Posted on Apr 19, 2010 | Comments 0
In popular culture, particularly in media such as television (think sitcoms) the strong confident woman is often portrayed as a bit of a ball breaker, as being emasculating of her man, and really something of a bitch.
Conversely the man she is with is seen as being henpecked, weak willed or as having no particular gumption. What is also portrayed in popular imagery is the man then coming into his own and breaking free from the emasculating fetters that the female placed upon him.
However is this really true? Does male emasculation have to be the casualty of female strength? In short is it always threatening for a man to be with a strong, self possessed and independent woman? Particularly a woman who may be better educated than him or who may be making more money?
Well the answer would be yes and no. It is true that traditional family roles place the woman in charge of hearth and home whereas the man is supposed to be the provider and the defender.
So it may well be that the strong minded woman who can fend for herself and her family, who has opinions and is able to defend them; who is a problem solver in her own right may be perceived as overbearing by the older generation. This is understandable and is almost expected in the historical context.
Also for men who were brought up with very traditional values this may still be true. Men with misogynistic tendencies or those who were brought up with values that viewed strong women negatively would also likely have a problem with strong women.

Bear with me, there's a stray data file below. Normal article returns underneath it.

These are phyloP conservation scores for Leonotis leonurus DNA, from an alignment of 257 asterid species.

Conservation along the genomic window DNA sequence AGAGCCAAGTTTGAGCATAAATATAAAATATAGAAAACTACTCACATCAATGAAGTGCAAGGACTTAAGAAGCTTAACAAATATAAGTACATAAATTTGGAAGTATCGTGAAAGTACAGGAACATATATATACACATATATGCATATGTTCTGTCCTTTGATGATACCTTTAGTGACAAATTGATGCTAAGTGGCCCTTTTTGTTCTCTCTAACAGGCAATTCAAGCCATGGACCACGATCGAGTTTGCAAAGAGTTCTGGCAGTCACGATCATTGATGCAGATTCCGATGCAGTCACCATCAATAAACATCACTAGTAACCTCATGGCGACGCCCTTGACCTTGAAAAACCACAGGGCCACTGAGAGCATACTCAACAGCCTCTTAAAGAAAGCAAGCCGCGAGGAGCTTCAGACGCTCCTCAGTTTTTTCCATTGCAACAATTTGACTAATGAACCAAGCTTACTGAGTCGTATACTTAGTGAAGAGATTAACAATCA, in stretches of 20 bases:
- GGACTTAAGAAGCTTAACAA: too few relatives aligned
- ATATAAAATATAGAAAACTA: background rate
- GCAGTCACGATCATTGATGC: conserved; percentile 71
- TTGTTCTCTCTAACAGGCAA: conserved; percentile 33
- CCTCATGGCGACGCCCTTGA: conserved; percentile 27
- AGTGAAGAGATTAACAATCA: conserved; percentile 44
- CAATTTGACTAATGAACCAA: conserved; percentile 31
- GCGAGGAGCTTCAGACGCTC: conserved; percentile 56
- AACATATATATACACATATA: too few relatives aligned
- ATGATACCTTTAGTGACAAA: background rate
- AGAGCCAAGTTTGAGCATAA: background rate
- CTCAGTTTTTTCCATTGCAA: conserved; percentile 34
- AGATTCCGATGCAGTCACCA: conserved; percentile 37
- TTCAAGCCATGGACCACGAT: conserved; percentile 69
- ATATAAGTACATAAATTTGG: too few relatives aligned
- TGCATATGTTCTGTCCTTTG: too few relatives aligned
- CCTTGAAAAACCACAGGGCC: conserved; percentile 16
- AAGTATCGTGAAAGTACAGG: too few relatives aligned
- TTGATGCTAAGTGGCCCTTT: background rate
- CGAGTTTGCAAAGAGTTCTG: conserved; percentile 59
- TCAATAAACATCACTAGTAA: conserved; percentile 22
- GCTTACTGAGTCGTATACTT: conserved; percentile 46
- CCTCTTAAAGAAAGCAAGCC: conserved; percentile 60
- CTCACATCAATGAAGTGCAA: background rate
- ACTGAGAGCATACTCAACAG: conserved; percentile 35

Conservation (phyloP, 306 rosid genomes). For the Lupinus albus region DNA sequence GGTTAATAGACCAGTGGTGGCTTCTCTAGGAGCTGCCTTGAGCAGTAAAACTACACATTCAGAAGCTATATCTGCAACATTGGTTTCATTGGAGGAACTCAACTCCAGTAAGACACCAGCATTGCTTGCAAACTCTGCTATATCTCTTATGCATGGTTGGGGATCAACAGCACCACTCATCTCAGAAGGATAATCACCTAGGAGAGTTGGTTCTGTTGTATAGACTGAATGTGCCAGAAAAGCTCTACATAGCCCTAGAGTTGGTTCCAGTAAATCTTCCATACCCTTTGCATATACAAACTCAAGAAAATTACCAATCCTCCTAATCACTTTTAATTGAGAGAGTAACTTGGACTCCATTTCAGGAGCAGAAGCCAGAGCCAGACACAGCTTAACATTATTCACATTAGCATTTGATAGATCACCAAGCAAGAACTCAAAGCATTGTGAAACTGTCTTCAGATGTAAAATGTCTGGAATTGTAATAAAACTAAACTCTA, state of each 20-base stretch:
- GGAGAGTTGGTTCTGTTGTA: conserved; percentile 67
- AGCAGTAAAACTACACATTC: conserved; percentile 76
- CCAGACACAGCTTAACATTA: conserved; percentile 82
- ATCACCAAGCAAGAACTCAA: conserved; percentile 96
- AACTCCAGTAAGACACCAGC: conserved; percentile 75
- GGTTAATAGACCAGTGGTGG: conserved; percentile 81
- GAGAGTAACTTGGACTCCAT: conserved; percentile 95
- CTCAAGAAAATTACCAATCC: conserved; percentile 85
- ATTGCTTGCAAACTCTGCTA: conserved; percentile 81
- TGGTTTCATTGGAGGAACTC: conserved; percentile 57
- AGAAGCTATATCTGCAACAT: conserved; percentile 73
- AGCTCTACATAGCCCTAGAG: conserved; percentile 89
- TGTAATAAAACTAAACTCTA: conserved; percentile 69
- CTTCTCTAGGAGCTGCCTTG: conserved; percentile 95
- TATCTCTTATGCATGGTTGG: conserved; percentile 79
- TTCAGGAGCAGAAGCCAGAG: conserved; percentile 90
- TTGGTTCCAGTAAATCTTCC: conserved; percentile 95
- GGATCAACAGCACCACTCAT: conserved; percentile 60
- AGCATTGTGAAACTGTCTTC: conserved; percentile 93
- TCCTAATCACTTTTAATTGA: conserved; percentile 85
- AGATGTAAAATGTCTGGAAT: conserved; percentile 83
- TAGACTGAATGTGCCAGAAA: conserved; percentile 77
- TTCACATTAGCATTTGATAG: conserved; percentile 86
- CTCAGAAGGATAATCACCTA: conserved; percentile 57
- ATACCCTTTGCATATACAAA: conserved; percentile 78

But increasingly relationships are not viewed as being the union of one dominant and one submissive member. As gender roles change and more and more women dare to make advances in the corporate world and as more men feel no shame in assuming the role of a homemaker or at least part homemaker and equal contributor at home, this power dynamics change.
Society is far more accepting of women who are successful and men who are supportive of that success. Society no longer scorns such unions; and no longer expects the man to be assertive in order to be a man. The traditional accepted norms of male and female behavior are changing, becoming more flexible, less rigid and more all embracing.
Men are not under as much pressure to be manly (read assertive) and similarly women do not have to be helpless in order to appear feminine. So as relationships mature and evolve into partnerships based on equality, men and women find there is less pressure to conform to a traditional ideal and hence men find they are able to be comfortable in their manliness, even when there is a strong woman around.
Posted in: Love & Relationships